Unpublished Disposition, 861 F.2d 268 (9th Cir. 1988)

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U.S. Court of Appeals for the Ninth Circuit - 861 F.2d 268 (9th Cir. 1988)

HCC DESIGN, INC., an Oregon corporation; James Moodhe;Roger Krage, Plaintiffs-Appellants,v.DESCENTE, LTD., Defendant-Appellee.

No. 87-3725.

United States Court of Appeals, Ninth Circuit.

Argued and Submitted July 13, 1988.Decided Oct. 26, 1988.

Before SKOPIL, ALARCON and FERGUSON, Circuit Judges.


HCC Design, Inc., James Moodhe and Roger Krage ("Design"), appeal the district court's grant of Descente, Ltd.'s ("Descente") motion to dismiss for lack of personal jurisdiction. We affirm.

The pertinent undisputed facts are set forth below.

In spring of 1983, Design incorporated in Oregon for the purpose of distributing sportswear manufactured and designed by HCC S.A., a Swiss corporation. During the relevant time period, Descente, a Japanese corporation, owned 46% of the shares of HCC S.A. Descente and HCC S.A., however, were separate and distinct corporate entities.

On June 29, 1983, Paul Beaunardel entered into an employment agreement with Descente under which Descente would pay Beaunardel's salary as chief executive officer of HCC S.A.

Takahisa Oguri was employed by Descente until at least September, 1983. Through a "seconding" agreement to HCC S.A., Descente continued to pay Oguri's salary for his work as a business advisor to HCC S.A. Beaunardel and Oguri operated the day-to-day business of HCC S.A.

In October, 1983, negotiations between Design and HCC S.A. culminated with the execution of an exclusive Distribution and Licensing Agreement ("Distribution Agreement"). Descente was not mentioned in the Distribution Agreement.

On March 13, 1986, Design filed a complaint against Descente alleging that Beaunardel, as an employee of Descente acting within the course of that employment on behalf of HCC S.A., negligently and intentionally interfered with the Distribution Agreement. Descente moved to dismiss, on the grounds of lack of personal jurisdiction and forum non conveniens. Design's opposition to the motion included allegations concerning Oguri's actions in relation to the alleged torts committed by Descente.

On February 11, 1987, the district court granted Descente's motion to dismiss for lack of personal jurisdiction. Design timely appealed.

In order to defeat Descente's motion to dismiss, Design's pleadings and affidavits must establish a prima facie showing of jurisdictional facts. Data Disc, Inc. v. Systems Tech. Assoc., Inc., 557 F.2d 1280, 1286 (9th Cir. 1977). Where a nonresident defendant lacks sufficient contacts with the forum state to support general jurisdiction, we apply a three-part test to determine whether "the nature and quality of defendant's contacts in relation to the cause of action", id. at 1287, can support limited personal jurisdiction:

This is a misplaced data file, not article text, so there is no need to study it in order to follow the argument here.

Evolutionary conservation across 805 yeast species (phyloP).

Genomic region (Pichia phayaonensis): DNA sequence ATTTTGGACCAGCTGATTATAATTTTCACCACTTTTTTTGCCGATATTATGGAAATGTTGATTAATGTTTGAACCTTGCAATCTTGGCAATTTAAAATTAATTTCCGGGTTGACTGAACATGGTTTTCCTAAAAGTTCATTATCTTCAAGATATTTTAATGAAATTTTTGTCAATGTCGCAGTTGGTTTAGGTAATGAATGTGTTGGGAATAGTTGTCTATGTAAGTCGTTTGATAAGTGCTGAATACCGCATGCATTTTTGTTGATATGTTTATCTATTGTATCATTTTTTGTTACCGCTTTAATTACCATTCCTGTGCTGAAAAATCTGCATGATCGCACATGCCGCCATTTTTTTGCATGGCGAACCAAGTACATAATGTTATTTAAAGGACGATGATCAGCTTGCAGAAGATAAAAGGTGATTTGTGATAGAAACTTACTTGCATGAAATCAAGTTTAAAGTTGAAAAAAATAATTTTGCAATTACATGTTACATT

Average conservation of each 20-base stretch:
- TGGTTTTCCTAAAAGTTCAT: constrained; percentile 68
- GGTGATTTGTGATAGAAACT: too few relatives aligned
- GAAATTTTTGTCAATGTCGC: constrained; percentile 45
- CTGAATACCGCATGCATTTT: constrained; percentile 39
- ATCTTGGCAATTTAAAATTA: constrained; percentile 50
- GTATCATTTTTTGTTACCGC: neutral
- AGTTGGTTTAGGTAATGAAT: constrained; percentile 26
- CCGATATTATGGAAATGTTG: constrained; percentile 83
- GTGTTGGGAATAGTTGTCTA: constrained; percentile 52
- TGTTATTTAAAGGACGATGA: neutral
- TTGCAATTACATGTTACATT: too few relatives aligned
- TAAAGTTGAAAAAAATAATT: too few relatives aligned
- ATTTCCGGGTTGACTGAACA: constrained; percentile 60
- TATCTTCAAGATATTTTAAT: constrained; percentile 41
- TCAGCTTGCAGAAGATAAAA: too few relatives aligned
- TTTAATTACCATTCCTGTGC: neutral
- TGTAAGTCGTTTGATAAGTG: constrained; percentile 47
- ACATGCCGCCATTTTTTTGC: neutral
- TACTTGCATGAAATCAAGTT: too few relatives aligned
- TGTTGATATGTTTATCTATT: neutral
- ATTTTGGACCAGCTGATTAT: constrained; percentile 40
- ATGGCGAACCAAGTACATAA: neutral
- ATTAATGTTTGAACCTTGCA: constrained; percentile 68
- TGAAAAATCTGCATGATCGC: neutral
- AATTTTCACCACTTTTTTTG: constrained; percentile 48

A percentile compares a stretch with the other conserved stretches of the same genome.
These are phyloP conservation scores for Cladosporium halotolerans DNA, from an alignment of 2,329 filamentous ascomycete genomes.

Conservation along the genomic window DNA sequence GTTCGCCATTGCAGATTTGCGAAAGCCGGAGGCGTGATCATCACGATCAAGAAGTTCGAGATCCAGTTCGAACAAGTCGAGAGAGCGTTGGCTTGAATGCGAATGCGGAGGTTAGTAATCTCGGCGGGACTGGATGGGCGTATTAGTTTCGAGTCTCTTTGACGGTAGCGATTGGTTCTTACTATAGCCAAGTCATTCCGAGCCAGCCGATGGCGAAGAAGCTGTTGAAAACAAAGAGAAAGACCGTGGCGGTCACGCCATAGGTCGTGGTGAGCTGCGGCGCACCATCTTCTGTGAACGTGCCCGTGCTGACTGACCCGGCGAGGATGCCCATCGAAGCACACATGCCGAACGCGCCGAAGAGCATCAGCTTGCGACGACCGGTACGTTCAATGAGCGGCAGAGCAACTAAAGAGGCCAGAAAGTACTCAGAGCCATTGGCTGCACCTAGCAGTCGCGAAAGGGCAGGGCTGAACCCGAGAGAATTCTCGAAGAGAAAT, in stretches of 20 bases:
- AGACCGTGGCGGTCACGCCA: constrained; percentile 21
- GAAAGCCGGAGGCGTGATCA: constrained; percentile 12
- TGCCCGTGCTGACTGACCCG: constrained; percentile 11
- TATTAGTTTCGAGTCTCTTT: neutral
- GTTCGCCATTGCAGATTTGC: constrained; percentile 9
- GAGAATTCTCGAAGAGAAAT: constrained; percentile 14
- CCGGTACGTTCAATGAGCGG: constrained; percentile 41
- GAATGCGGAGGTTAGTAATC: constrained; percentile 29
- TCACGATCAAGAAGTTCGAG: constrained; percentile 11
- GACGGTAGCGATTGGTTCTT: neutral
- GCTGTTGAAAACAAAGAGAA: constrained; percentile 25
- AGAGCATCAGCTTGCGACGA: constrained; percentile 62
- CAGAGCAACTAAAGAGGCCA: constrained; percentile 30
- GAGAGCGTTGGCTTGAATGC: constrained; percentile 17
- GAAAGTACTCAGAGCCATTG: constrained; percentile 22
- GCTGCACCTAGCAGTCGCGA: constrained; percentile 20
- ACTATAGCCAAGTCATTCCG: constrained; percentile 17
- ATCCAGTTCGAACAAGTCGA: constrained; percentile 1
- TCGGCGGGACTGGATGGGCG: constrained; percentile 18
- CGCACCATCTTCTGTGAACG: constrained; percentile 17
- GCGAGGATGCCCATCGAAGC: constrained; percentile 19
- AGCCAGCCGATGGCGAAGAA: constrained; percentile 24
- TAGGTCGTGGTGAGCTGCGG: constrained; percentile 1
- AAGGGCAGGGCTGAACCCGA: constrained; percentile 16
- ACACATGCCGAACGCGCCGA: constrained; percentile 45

(1) The nonresident defendant must do some act or consummate some transaction with the forum or perform some act by which he purposefully avails himself of the privilege of conducting activities in the forum, thereby invoking the benefits and protections of its laws. (2) The claim must be one which arises out of or results from the defendant's forum-related activities. (3) Exercise of jurisdiction must be reasonable.


Exercise of jurisdiction over Descente would not be reasonable since Design has not shown that Descente had any contacts in relation to this cause of action. There is no evidence to show that either Beaunardel or Oguri had any authority to bind Descente in their dealings with HCC S.A. There is no evidence of any agreement--written or oral--between Design and Descente. Moreover, the torts alleged in the complaint arise solely from the Distribution Agreement between Design and HCC S.A. Descente was not a party to that Agreement, and there is no evidence that Descente ever represented that it would be responsible for problems arising out of the Distribution Agreement. Any contacts with the forum state resulting from the actions of Beaunardel and Oguri were between Design and HCC S.A., not between Design and Descente.

Design has not, therefore, demonstrated that Descente purposefully availed itself to Oregon through any forum-related activities. Cf. Sinatra v. National Enquirer, Inc., No. 86-6527, slip op. at 10124 (9th Cir. Aug. 23, 1988) (defendant purposefully availed itself of jurisdiction in forum by pursuing clients in forum); Data Disc, 557 F.2d at 1287-88 (defendant purposefully availed itself of jurisdiction in forum by participating in contract negotiations in forum). The mere facts that Beaunardel was compensated by Descente, and that Oguri gave Design a business card identifying him as Descente's representative and professed to be an agent of Descente's, do not show otherwise.

Thus Design has not satisfied its burden of showing that Descente--through Beaunardel and Oguri--had sufficient contacts to establish Oregon's jurisdiction over the causes of action alleged in Design's complaint.



This disposition is not appropriate for publication and may not be cited to or by the courts of this circuit except as provided by 9th Cir.R. 36-3